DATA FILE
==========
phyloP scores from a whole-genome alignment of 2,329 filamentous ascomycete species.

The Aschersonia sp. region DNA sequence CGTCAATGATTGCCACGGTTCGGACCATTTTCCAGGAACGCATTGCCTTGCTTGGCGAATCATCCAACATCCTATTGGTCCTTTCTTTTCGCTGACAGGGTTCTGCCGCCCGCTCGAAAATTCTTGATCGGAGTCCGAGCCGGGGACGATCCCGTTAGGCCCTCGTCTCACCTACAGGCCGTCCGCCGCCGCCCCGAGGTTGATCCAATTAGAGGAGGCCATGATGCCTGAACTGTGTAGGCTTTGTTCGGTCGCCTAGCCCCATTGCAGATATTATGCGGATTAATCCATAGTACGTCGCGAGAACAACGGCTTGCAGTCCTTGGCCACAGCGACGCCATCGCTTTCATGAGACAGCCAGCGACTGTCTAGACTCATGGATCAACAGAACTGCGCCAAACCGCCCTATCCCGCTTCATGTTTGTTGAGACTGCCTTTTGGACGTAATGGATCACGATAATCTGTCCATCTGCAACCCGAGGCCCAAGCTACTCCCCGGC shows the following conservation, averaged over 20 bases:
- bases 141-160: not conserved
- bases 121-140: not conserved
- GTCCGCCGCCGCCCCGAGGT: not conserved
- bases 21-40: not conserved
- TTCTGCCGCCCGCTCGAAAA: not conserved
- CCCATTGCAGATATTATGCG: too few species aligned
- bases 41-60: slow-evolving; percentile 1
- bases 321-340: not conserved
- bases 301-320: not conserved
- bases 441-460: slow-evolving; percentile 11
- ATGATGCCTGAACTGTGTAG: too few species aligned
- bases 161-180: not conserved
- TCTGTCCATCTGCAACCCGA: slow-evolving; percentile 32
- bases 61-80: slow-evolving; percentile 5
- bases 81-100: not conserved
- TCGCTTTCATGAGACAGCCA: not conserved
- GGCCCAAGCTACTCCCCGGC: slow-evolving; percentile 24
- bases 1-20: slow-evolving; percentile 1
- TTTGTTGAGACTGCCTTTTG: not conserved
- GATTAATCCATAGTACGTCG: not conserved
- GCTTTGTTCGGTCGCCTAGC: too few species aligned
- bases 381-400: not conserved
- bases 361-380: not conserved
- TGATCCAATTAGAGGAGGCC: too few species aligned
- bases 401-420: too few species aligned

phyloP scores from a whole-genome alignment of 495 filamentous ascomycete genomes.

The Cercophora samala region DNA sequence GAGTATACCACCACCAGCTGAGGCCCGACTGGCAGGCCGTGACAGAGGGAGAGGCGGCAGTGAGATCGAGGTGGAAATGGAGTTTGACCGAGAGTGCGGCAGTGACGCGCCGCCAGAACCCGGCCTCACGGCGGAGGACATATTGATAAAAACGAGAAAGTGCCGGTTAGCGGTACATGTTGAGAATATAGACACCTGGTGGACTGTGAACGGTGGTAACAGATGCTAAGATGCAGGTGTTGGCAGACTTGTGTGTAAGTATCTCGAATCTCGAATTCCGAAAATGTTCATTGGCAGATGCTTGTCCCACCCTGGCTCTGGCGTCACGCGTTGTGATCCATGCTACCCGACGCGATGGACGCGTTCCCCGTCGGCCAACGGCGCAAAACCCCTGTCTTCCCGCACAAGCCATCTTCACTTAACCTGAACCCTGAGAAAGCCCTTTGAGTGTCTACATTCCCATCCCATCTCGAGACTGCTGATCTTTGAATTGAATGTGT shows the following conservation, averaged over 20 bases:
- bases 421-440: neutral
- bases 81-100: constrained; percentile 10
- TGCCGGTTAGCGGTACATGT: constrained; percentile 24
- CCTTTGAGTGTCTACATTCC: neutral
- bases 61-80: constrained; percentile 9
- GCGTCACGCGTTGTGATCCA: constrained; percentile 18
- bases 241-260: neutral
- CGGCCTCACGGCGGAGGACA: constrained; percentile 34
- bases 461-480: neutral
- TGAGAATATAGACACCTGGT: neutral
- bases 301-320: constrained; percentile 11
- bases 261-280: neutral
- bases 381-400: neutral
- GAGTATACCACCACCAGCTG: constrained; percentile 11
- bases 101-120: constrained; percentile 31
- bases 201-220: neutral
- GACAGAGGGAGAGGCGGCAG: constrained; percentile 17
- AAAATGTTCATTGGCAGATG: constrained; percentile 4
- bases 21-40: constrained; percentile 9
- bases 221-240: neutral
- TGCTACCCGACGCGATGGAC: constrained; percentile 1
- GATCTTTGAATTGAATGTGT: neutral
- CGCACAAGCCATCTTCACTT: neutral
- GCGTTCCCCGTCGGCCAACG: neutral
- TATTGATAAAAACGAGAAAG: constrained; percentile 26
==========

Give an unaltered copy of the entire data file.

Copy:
phyloP scores from a whole-genome alignment of 2,329 filamentous ascomycete species.

The Aschersonia sp. region DNA sequence CGTCAATGATTGCCACGGTTCGGACCATTTTCCAGGAACGCATTGCCTTGCTTGGCGAATCATCCAACATCCTATTGGTCCTTTCTTTTCGCTGACAGGGTTCTGCCGCCCGCTCGAAAATTCTTGATCGGAGTCCGAGCCGGGGACGATCCCGTTAGGCCCTCGTCTCACCTACAGGCCGTCCGCCGCCGCCCCGAGGTTGATCCAATTAGAGGAGGCCATGATGCCTGAACTGTGTAGGCTTTGTTCGGTCGCCTAGCCCCATTGCAGATATTATGCGGATTAATCCATAGTACGTCGCGAGAACAACGGCTTGCAGTCCTTGGCCACAGCGACGCCATCGCTTTCATGAGACAGCCAGCGACTGTCTAGACTCATGGATCAACAGAACTGCGCCAAACCGCCCTATCCCGCTTCATGTTTGTTGAGACTGCCTTTTGGACGTAATGGATCACGATAATCTGTCCATCTGCAACCCGAGGCCCAAGCTACTCCCCGGC shows the following conservation, averaged over 20 bases:
- bases 141-160: not conserved
- bases 121-140: not conserved
- GTCCGCCGCCGCCCCGAGGT: not conserved
- bases 21-40: not conserved
- TTCTGCCGCCCGCTCGAAAA: not conserved
- CCCATTGCAGATATTATGCG: too few species aligned
- bases 41-60: slow-evolving; percentile 1
- bases 321-340: not conserved
- bases 301-320: not conserved
- bases 441-460: slow-evolving; percentile 11
- ATGATGCCTGAACTGTGTAG: too few species aligned
- bases 161-180: not conserved
- TCTGTCCATCTGCAACCCGA: slow-evolving; percentile 32
- bases 61-80: slow-evolving; percentile 5
- bases 81-100: not conserved
- TCGCTTTCATGAGACAGCCA: not conserved
- GGCCCAAGCTACTCCCCGGC: slow-evolving; percentile 24
- bases 1-20: slow-evolving; percentile 1
- TTTGTTGAGACTGCCTTTTG: not conserved
- GATTAATCCATAGTACGTCG: not conserved
- GCTTTGTTCGGTCGCCTAGC: too few species aligned
- bases 381-400: not conserved
- bases 361-380: not conserved
- TGATCCAATTAGAGGAGGCC: too few species aligned
- bases 401-420: too few species aligned

phyloP scores from a whole-genome alignment of 495 filamentous ascomycete genomes.

The Cercophora samala region DNA sequence GAGTATACCACCACCAGCTGAGGCCCGACTGGCAGGCCGTGACAGAGGGAGAGGCGGCAGTGAGATCGAGGTGGAAATGGAGTTTGACCGAGAGTGCGGCAGTGACGCGCCGCCAGAACCCGGCCTCACGGCGGAGGACATATTGATAAAAACGAGAAAGTGCCGGTTAGCGGTACATGTTGAGAATATAGACACCTGGTGGACTGTGAACGGTGGTAACAGATGCTAAGATGCAGGTGTTGGCAGACTTGTGTGTAAGTATCTCGAATCTCGAATTCCGAAAATGTTCATTGGCAGATGCTTGTCCCACCCTGGCTCTGGCGTCACGCGTTGTGATCCATGCTACCCGACGCGATGGACGCGTTCCCCGTCGGCCAACGGCGCAAAACCCCTGTCTTCCCGCACAAGCCATCTTCACTTAACCTGAACCCTGAGAAAGCCCTTTGAGTGTCTACATTCCCATCCCATCTCGAGACTGCTGATCTTTGAATTGAATGTGT shows the following conservation, averaged over 20 bases:
- bases 421-440: neutral
- bases 81-100: constrained; percentile 10
- TGCCGGTTAGCGGTACATGT: constrained; percentile 24
- CCTTTGAGTGTCTACATTCC: neutral
- bases 61-80: constrained; percentile 9
- GCGTCACGCGTTGTGATCCA: constrained; percentile 18
- bases 241-260: neutral
- CGGCCTCACGGCGGAGGACA: constrained; percentile 34
- bases 461-480: neutral
- TGAGAATATAGACACCTGGT: neutral
- bases 301-320: constrained; percentile 11
- bases 261-280: neutral
- bases 381-400: neutral
- GAGTATACCACCACCAGCTG: constrained; percentile 11
- bases 101-120: constrained; percentile 31
- bases 201-220: neutral
- GACAGAGGGAGAGGCGGCAG: constrained; percentile 17
- AAAATGTTCATTGGCAGATG: constrained; percentile 4
- bases 21-40: constrained; percentile 9
- bases 221-240: neutral
- TGCTACCCGACGCGATGGAC: constrained; percentile 1
- GATCTTTGAATTGAATGTGT: neutral
- CGCACAAGCCATCTTCACTT: neutral
- GCGTTCCCCGTCGGCCAACG: neutral
- TATTGATAAAAACGAGAAAG: constrained; percentile 26